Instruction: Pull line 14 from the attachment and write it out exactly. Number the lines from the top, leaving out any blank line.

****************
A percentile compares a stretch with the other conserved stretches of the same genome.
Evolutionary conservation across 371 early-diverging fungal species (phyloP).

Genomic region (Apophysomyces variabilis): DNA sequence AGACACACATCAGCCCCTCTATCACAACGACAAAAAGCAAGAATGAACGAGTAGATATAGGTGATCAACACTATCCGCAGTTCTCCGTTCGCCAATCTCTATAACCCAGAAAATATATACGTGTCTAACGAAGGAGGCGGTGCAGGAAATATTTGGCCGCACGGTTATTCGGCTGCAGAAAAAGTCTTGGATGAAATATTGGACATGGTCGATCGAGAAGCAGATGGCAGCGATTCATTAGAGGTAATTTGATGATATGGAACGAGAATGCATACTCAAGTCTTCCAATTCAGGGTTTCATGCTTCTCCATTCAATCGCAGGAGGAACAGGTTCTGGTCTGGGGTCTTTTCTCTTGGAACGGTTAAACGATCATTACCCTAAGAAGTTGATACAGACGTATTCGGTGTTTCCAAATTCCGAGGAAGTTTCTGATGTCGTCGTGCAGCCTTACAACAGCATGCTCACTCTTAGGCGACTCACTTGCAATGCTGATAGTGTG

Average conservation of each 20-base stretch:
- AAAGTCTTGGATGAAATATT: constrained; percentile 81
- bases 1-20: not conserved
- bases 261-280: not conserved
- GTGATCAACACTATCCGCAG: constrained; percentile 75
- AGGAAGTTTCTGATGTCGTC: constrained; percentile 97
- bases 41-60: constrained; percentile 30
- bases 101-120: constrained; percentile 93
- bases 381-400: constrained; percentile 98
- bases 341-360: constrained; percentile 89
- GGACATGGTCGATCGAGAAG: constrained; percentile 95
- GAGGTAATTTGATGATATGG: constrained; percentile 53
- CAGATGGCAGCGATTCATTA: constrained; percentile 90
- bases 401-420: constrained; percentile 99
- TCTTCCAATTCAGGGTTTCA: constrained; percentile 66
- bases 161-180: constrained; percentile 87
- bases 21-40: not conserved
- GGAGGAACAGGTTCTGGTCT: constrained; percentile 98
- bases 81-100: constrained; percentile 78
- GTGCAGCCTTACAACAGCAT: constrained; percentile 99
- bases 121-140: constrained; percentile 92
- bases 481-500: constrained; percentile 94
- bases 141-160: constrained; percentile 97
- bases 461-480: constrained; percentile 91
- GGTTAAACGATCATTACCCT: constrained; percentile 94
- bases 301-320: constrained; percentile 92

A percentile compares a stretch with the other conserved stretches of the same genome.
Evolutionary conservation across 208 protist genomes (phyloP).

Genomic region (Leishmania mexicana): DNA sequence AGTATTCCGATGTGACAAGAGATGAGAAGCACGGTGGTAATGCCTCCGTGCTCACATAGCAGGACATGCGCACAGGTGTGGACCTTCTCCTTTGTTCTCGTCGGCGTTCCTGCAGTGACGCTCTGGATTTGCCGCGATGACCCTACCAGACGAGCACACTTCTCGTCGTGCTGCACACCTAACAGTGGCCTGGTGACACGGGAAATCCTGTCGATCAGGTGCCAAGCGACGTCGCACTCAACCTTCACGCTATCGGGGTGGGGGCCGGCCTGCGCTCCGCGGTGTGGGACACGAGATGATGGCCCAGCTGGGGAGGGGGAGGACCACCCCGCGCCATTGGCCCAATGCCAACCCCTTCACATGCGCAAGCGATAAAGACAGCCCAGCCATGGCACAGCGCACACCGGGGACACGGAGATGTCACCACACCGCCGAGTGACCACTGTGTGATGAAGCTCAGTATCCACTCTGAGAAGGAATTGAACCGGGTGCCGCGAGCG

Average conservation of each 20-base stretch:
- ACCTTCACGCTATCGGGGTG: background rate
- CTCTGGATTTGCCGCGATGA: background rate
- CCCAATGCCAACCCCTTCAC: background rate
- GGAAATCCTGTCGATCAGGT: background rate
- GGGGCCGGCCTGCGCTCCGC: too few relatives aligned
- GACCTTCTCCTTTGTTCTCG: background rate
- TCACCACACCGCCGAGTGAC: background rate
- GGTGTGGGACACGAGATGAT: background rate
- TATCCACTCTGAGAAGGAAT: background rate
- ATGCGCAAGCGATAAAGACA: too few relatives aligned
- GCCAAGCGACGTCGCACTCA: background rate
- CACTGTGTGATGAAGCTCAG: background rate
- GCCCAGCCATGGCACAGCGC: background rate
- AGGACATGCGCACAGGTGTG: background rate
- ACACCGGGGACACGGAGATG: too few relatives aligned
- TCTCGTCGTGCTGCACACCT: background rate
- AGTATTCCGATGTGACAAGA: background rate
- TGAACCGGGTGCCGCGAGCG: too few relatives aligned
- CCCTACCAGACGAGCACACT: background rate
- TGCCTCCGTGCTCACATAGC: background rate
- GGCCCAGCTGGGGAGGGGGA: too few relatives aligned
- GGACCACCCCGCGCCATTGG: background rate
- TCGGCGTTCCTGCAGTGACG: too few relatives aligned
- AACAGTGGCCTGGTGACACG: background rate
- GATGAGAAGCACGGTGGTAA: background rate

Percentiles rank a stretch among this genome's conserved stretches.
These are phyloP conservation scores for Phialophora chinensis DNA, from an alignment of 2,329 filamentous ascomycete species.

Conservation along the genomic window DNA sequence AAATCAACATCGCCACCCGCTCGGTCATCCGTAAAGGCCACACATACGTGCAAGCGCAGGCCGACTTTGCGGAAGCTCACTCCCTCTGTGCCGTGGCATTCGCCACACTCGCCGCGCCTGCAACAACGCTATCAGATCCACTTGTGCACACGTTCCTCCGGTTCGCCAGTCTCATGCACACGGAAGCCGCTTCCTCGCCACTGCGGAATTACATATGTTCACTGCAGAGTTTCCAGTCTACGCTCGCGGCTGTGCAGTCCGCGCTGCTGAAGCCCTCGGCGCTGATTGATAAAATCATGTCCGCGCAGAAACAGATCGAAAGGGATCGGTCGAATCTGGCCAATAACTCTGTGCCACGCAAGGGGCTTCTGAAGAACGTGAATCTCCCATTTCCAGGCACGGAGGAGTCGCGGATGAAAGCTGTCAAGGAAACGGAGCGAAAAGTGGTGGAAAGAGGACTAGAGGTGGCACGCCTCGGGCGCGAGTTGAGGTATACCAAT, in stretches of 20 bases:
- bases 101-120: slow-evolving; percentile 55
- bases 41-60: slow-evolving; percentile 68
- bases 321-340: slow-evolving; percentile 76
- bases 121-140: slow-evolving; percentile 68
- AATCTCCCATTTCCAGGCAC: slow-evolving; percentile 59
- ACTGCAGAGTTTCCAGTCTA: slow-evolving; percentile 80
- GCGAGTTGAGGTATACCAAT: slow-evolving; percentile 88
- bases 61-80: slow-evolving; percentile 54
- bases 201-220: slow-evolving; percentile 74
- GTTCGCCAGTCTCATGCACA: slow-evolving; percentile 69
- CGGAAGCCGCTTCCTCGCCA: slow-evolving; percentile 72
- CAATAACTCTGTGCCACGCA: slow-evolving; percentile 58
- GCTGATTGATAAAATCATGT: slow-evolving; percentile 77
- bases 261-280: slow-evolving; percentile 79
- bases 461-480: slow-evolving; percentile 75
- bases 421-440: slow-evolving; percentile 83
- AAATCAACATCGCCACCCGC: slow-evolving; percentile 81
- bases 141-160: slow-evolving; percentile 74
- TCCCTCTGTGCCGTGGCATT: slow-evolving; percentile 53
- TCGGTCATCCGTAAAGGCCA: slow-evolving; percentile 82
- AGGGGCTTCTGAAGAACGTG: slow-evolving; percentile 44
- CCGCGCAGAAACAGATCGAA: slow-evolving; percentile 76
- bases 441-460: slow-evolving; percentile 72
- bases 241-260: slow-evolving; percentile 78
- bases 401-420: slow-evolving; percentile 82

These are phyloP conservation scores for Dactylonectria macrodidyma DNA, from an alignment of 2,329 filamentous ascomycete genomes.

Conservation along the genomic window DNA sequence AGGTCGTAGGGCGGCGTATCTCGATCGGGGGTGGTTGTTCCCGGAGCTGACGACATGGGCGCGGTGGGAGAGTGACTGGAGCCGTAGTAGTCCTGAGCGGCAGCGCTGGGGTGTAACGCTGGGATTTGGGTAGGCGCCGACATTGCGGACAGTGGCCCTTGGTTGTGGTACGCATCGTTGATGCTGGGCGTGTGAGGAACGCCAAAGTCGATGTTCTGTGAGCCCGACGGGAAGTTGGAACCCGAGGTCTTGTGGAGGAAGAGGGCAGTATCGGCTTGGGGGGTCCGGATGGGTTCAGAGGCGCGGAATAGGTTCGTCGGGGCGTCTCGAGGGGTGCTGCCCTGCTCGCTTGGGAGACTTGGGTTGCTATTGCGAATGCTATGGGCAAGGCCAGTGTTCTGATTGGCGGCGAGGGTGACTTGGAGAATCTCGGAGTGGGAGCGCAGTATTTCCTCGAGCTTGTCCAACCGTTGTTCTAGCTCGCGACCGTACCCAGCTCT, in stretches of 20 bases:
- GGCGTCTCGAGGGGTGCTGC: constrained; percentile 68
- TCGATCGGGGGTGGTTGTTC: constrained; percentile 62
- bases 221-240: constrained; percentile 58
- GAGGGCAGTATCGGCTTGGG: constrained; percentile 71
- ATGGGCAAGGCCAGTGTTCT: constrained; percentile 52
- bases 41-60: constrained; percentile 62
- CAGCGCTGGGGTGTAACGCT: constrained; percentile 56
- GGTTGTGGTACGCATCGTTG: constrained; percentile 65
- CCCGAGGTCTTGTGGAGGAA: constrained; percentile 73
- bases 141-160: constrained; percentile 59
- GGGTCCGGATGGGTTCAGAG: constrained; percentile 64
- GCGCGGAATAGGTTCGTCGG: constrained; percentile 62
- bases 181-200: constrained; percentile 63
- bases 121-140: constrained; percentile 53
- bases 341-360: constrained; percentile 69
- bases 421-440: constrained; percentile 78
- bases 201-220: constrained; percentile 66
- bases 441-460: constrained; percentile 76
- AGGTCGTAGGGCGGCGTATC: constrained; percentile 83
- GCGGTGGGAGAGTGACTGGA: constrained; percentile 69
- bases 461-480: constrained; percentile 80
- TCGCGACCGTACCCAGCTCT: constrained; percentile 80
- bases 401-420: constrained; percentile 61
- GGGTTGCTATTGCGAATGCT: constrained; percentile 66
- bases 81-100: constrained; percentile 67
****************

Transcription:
- GGACATGGTCGATCGAGAAG: constrained; percentile 95